If it seems cruel and unusual to declare a book about the history of education a must-read, Diane Ravitch’s latest effort makes such strong medicine necessary. Ravitch’s masterful volume is a historical whodunit, a brilliant bit of detective work that definitively answers the question: Who destroyed American education?
It turns out there’s an alternative history to the demise of learning in the United States: The American education system didn’t just fall. It was pushed—by progressive forces bent on substituting social adjustment for academic achievement.
Readers interested in the plight of America’s schools, for whom the sentence above harkens back to 1960s sit-ins and Summerhill School, may feel they’ve heard it all before. Yet Left Back’s larger value lies in proving that the assault on traditional academic education was not a 1960s spinoff but rather a Hundred Years War, dating to the dawn of the 20th century. Indeed, such was the impact that as early as the 1940s, Ravitch writes:
The conventional wisdom decreed that subject matter and academic curriculum were outmoded; that the curriculum should never be prescribed by city or state officials but jointly planned by teachers and pupils; that it should be based on students’ interests and needs, not on the logical organization of subjects; that experiences and activities were more valuable to students than reading and study; that schools should offer different programs to different groups of students, depending on whether they were preparing for work or college; that students should be promoted every year, regardless of their performance; and that professional educators should think of themselves as social engineers, empowered to decide what was best for students and the rest of society.
In reclaiming this history, Ravitch surveys a rogues’ gallery of turn-of-the-century education reformers: Men like G. Stanley Hall, who, Ravitch reports, happened to be the first American ever to earn a doctorate in psychology. A prodigious polymath, Hall employed his erudition to mount an aggressive defense of illiteracy as part of his child-centered approach to schooling: “We must overcome the fetichism of the alphabet, of the multiplication table, of grammars, of scales, and of bibliolatry.”
Deriding grammar as “a school-made artifact and alien yoke,” Hall observed “it would not be a serious loss, if a child never learned to read.” Today’s child-centered school finds early voice in Hall’s writings: “Alas for the teacher who does not learn more from his children than he can ever hope to teach them!” Yet beneath Hall’s surface child-worship ran a stronger current of pessimism over the prospects of most American schoolchildren, whom Hall saw as a “great army of incapables, shading down to those who should be in schools for dullards or subnormal children, for whose mental development heredity decrees a slow pace and an early arrest.”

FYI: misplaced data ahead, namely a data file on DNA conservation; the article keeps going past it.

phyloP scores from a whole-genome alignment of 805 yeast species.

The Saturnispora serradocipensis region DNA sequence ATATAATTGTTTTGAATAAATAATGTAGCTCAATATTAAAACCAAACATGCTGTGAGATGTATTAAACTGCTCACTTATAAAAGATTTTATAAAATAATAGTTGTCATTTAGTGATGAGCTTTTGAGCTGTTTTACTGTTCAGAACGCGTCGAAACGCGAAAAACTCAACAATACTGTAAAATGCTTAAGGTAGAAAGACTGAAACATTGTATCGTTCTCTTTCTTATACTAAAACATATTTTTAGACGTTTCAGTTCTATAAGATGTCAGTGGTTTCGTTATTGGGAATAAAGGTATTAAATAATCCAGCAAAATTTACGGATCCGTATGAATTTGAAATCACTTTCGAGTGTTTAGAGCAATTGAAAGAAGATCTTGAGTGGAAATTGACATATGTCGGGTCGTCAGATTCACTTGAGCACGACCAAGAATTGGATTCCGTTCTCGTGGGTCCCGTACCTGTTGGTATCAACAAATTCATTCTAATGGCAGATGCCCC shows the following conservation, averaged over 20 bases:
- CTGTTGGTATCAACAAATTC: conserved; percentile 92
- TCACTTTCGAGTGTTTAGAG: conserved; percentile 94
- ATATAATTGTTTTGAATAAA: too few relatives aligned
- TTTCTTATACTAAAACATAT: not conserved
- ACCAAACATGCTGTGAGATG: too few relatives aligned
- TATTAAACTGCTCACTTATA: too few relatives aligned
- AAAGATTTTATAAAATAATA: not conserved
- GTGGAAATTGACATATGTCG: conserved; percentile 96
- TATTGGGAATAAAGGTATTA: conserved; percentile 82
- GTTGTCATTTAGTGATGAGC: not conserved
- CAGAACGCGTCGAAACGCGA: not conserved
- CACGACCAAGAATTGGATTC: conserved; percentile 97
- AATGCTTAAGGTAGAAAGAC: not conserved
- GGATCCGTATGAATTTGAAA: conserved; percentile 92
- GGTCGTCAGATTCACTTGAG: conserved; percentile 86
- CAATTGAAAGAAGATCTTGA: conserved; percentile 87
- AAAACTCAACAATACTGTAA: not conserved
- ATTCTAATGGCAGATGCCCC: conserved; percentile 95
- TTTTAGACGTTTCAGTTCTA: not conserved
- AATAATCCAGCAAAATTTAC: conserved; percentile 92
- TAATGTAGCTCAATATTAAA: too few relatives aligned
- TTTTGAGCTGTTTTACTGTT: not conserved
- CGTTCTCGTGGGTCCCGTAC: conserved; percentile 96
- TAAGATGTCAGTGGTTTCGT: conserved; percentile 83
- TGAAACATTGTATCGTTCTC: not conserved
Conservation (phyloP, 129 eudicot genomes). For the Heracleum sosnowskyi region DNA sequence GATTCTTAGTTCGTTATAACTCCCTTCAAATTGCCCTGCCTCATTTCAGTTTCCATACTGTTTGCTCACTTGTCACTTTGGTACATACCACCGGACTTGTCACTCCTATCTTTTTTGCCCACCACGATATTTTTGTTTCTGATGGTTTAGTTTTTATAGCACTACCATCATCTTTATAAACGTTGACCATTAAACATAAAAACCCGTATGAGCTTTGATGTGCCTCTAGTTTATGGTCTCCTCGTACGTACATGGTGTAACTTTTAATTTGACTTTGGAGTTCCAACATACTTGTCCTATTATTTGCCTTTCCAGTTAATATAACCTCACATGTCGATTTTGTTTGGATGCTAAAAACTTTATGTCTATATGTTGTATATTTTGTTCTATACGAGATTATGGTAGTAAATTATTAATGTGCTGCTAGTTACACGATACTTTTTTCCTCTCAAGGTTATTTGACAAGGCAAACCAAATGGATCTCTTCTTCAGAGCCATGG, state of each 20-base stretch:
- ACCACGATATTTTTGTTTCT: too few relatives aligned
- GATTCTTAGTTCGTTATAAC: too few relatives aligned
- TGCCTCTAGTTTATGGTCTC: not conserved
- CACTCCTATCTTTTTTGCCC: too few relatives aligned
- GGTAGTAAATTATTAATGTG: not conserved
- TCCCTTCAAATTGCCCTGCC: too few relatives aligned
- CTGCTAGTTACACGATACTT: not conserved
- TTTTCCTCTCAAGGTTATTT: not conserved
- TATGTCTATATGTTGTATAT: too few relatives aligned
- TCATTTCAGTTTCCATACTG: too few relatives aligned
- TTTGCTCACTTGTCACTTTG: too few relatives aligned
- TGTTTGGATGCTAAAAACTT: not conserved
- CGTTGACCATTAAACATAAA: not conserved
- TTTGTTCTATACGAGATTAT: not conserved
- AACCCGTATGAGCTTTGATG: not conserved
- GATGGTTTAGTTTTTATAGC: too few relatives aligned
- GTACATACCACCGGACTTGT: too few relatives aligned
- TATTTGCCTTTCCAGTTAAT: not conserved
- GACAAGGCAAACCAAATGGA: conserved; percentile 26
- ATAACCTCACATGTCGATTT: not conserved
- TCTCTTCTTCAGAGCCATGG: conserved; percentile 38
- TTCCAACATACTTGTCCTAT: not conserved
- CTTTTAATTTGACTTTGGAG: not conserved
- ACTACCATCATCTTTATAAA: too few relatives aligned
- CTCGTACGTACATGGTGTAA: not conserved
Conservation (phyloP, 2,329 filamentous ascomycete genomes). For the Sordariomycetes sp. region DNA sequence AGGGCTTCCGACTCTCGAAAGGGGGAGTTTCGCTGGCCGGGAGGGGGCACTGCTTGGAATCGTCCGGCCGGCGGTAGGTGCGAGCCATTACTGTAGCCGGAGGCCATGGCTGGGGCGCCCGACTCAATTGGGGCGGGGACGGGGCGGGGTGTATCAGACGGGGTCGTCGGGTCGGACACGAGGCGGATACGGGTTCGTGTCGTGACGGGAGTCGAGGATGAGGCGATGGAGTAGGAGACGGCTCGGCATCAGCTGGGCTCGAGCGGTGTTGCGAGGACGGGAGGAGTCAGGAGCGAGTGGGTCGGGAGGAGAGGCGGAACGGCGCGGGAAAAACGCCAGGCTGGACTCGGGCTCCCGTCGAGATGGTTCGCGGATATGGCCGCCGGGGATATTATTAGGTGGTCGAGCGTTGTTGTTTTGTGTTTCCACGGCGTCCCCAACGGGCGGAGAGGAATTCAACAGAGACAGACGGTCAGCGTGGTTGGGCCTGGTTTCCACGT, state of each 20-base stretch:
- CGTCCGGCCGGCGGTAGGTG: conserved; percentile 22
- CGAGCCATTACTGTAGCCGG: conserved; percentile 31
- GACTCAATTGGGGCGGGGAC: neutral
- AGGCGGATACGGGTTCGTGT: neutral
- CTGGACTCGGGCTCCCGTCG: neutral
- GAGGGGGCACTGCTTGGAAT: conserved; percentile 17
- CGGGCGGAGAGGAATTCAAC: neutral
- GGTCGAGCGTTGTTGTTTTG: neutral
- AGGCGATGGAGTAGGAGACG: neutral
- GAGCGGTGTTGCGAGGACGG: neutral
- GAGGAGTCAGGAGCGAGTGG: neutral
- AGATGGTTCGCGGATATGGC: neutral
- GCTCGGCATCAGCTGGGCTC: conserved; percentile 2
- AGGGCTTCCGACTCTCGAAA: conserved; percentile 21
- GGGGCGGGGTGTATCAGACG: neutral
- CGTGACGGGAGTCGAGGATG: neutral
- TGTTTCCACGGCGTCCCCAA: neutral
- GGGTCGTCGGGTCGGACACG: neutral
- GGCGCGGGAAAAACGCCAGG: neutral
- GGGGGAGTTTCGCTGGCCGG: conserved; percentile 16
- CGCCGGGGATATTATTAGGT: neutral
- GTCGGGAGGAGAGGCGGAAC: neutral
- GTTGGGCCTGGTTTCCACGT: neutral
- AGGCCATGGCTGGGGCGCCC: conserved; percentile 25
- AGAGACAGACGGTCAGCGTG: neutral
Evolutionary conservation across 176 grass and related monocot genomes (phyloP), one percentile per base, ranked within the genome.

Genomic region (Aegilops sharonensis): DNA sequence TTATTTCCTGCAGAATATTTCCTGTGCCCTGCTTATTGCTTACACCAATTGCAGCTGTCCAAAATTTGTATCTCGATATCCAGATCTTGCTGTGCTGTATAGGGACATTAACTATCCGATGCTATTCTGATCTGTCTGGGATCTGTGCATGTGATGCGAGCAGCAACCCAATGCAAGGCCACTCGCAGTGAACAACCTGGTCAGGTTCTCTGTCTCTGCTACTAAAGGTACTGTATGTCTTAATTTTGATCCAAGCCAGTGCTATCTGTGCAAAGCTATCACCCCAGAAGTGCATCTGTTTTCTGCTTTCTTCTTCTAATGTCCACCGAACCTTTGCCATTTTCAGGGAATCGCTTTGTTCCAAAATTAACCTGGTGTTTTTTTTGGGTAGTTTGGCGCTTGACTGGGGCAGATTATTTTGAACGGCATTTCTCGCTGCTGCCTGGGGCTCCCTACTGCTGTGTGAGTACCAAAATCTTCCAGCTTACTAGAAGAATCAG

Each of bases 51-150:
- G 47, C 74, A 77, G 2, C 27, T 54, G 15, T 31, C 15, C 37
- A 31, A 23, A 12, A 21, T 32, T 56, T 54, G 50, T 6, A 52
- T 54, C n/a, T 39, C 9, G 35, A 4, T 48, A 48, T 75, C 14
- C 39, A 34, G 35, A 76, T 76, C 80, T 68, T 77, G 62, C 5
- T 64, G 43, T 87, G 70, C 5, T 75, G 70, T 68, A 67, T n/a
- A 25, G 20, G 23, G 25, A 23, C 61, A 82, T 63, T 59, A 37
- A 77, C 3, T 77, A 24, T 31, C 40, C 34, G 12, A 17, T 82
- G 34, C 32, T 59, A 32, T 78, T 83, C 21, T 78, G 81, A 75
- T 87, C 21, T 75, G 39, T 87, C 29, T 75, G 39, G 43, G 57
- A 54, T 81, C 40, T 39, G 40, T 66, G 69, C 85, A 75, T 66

Indeed, Hall’s educational determinism paralleled the developmental determinism then giving rise to the IQ testing movement. Ravitch recounts the role of Henry Goddard, a Hall student who coined the term “moron.” A committed “hereditarian” who believed with the father of the IQ test, Edward Thorndike, that “individuals differ by original nature in intelligence as in stature or eye color or countenance,” Goddard helped pave the way for the American introduction of what came to be called the Stanford-Binet IQ tests. Soon, a new breed of American educators was armed with scientific evidence that would “prove” why certain categories of children were essentially unteachable.
If Hall, Thorndike, and Goddard are hardly household names, better known to readers of Left Back will be John Dewey, who, Ravitch reminds us, once praised as a “school of tomorrow” Indianapolis’s PS 26, a segregated school that taught black students carpentry, tailoring, shoemaking, and cooking.
Dewey later saw the future in the Soviet Union during a pilgrimage there in 1928, confirming the suspicion of this reviewer that in every self-described social engineer lurks the soul of the commissar. Witness the startling candor of Ellwood P. Cubberley, the widely-read progressive pedagogue who saw in 1909 a new era that would be “paternalistic, perhaps even socialistic, in the matter of education.” More and more, he wrote, “The child is coming to belong . . . to the state, and less and less to the parent.”
Having hammered home the dark history of school reform, Ravitch turns in her later chapters to trace the tumbling trajectory of American educational achievement. She sees a direct line from 1920s and 1930s Rousseauian romanticism to the relativism of the 1960s and early 1970s, which turned American education into the factory school with a cafeteria curriculum, leaving students free to choose among for-credit rap sessions in “girl talk,” “personal relations,” and “what’s happening?”—offerings that elevate Basket Weaving to the level of an AP course.
Through her exhaustive effort in educational archaeology, Ravitch helps us see that the implosion of American education was less a failure to learn than a refusal to teach. Which is why, in the end, Left Back is oddly reassuring. After all, if it took such a sustained and systematic assault to effect the “educational cleansing” of America’s schools, think of how much our children might learn—if only someone set out to teach them.
Daniel McGroarty, author of Trinnietta Gets a Chance: Six Families and Their School Choice Experience, is a Bradley fellow at the Heritage Foundation and senior director of the White House Writer’s Group, a communications and public policy firm.